One can easily imagine plugging in the log-likelihood for heavy-tailed loss models, or the log-likelihood for the GB2 distribution in place of ℓ(β0,β), in order to obtain a sparse set of coefficients β for a high-dimensional problem in actuarial science. This is precisely the motivation for this paper. The lasso approach has not been applied to heavy-tailed loss distributions yet in the statistics literature, nor the actuarial literature. In this paper, we will demonstrate how fast regression routines with group-lasso penalties (a variable selection approach for selecting groups of coefficients as in Yuan and Lin 2006) can be built for important loss models including the GB2 distribution.
2.1. One dimensional LASSO
The easiest way to understand a concept is to look at a simple example. Let’s suppose we are interested in minimizing a function as simple as
By inspection, the minima is b=0. To numerically converge to this solution, we may use Newton’s method. A good overview of numerical methods including Newton’s method is Heath (2002). For the method to work, we need the first and second derivative of the function ℓ(b) evaluated at a particular point, say ˜b. The expressions for the first and second derivatives are simple, and we have ℓ′(b)=2b and ℓ′′(b)=2. Then, the update scheme for Newton’s method becomes:
where we have converged in one step, because Newton’s method is basically iteratively solving quadratic approximations to the original function, and in this case the original function is quadratic. This procedure can in general be easily implemented on a computer using the following algorithm:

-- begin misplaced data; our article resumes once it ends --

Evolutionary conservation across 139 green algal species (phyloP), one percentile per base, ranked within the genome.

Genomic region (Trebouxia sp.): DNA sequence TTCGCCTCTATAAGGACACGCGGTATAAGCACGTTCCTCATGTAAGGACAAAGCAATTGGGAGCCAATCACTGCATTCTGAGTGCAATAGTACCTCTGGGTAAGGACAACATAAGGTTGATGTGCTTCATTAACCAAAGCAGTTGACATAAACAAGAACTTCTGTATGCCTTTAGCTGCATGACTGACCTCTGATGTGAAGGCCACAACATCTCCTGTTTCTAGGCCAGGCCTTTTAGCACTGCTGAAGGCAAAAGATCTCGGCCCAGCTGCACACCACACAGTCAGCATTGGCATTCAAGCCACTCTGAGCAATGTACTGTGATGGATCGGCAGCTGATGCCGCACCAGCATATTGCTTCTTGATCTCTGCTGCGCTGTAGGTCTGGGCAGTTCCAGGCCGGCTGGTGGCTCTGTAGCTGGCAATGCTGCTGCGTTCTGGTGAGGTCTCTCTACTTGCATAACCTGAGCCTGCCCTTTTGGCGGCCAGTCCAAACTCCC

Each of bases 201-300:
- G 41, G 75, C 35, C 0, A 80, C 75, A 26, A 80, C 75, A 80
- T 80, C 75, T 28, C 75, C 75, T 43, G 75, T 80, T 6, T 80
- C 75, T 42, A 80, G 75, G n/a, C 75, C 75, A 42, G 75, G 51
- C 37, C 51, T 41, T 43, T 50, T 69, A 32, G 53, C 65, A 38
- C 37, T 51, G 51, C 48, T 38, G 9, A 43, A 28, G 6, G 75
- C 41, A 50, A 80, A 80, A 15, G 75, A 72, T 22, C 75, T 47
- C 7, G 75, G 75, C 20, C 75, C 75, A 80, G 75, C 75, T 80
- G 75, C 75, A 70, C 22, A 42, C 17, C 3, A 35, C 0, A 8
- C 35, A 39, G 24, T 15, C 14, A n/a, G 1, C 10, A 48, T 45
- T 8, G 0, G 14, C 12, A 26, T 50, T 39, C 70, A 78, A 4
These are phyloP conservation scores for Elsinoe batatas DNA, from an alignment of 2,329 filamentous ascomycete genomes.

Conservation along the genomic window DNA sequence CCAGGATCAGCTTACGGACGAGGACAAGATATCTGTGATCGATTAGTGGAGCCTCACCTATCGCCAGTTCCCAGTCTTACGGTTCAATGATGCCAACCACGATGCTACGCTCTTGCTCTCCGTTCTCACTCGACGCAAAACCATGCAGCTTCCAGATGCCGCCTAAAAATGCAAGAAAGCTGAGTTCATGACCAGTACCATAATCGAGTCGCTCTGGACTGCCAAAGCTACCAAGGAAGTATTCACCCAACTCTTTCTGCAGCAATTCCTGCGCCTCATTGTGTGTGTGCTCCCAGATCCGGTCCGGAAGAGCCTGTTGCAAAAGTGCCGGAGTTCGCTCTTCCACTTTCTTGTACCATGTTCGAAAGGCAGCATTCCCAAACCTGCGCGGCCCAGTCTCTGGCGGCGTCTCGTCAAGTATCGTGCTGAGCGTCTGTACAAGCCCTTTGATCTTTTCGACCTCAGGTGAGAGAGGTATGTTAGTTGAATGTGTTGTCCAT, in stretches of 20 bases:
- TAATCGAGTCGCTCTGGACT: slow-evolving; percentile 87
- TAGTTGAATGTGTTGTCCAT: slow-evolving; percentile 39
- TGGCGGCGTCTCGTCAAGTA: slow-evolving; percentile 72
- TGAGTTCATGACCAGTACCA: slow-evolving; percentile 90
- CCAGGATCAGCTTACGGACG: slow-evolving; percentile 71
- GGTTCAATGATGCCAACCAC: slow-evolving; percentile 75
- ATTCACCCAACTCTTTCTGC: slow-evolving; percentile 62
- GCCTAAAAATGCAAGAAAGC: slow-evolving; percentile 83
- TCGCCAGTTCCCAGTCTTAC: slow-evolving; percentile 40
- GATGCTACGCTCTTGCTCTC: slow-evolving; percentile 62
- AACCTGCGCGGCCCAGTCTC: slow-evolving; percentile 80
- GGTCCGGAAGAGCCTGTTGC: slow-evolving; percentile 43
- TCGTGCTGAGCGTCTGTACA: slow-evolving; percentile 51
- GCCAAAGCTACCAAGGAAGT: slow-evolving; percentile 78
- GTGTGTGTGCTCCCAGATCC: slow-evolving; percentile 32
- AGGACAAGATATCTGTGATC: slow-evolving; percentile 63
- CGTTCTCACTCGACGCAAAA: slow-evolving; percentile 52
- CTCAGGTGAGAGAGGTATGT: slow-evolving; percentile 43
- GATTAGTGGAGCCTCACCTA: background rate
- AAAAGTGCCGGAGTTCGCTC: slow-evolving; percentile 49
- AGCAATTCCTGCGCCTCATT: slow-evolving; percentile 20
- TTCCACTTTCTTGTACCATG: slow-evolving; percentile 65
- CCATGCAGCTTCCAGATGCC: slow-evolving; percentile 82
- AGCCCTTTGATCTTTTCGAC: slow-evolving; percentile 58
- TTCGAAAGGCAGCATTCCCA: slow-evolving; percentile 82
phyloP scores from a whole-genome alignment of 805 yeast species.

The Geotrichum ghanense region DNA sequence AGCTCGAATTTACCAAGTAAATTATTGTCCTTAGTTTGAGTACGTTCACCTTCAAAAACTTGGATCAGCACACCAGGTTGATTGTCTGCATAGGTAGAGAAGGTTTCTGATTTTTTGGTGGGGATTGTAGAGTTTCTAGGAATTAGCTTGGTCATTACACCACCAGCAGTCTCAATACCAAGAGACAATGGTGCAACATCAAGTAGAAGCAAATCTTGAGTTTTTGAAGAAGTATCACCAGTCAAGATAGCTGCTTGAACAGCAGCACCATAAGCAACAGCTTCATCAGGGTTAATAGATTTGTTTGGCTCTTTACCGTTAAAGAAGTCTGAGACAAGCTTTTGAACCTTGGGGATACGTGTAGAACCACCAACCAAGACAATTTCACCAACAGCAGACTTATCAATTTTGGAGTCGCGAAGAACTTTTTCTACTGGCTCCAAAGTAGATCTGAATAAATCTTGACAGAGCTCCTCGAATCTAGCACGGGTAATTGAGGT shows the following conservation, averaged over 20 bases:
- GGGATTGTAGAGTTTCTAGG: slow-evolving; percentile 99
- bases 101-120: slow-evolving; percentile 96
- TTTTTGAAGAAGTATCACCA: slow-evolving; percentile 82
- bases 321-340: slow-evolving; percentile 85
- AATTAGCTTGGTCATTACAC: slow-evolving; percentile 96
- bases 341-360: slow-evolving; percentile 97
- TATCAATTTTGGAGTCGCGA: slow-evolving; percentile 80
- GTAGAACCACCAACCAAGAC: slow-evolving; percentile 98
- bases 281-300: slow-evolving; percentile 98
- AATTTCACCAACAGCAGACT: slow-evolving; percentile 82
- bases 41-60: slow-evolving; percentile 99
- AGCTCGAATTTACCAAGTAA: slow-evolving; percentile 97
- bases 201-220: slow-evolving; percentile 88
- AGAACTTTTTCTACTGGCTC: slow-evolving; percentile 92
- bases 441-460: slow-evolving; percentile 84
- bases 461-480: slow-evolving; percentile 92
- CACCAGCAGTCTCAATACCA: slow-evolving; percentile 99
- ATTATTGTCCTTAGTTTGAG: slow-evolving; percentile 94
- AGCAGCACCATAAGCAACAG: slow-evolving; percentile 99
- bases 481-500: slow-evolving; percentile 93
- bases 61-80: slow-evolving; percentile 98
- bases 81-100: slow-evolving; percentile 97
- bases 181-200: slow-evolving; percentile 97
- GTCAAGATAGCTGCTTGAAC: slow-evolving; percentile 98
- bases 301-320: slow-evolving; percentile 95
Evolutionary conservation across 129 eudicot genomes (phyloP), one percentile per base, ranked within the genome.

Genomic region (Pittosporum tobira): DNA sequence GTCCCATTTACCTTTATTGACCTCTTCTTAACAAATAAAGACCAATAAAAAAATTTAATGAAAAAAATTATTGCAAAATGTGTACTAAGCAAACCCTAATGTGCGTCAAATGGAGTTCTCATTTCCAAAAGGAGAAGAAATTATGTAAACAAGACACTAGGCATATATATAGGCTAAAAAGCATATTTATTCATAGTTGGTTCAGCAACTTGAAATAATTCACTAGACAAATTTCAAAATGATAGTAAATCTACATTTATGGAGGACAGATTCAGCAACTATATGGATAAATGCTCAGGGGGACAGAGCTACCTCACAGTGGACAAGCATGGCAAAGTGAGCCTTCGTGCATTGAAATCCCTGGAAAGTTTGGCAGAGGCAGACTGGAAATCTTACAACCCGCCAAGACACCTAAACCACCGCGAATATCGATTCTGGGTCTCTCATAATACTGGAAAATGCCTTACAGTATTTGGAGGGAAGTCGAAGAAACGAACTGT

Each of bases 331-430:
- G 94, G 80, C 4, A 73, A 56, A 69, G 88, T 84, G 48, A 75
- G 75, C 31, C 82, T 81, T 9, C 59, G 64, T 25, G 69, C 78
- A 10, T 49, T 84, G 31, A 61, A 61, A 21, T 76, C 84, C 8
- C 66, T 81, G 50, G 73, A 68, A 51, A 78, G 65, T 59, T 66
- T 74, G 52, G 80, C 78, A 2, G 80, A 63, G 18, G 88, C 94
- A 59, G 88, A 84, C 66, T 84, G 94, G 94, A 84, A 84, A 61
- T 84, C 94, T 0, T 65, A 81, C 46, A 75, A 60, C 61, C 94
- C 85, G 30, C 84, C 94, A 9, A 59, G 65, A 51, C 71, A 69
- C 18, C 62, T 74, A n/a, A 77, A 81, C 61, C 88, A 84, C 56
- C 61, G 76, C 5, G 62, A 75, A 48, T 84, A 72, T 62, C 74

In statistics, or actuarial science practices, the objective function may be defined as a negative log-likelihood function, whose arguments are coefficients of a model to be estimated. Because the likelihood function in such cases are defined as a summation of log likelihood values evaluated at observations of the data, we may imagine that there is some spurious noise in the data related to the argument, resulting in the function to be
where we imagine ϵ>0 is a small number. The minima of ℓϵ(b) is ϵ. Yet, we may not be interested in the effects of the spurious noise. Let’s suppose we are actually interested in the “true” solution 0. In order to remove the noise, we may use the LASSO technique, introduced in the statistics literature originally by Tibshirani (1996). The idea is to penalize the likelihood function, so that we minimize the expression
for some tuning parameter λ≥0. Doing this results in a so called shrinkage of the parameter b, so that if λ is large enough and ϵ is small enough, the solution returned by the algorithm is indeed the desired 0. The tuning parameter basically tells us how strong the penalty should be, where a stronger penalty corresponds to the removal of larger values of ϵ’s. Let’s first suppose b≥0. Then, equation 4 reduces to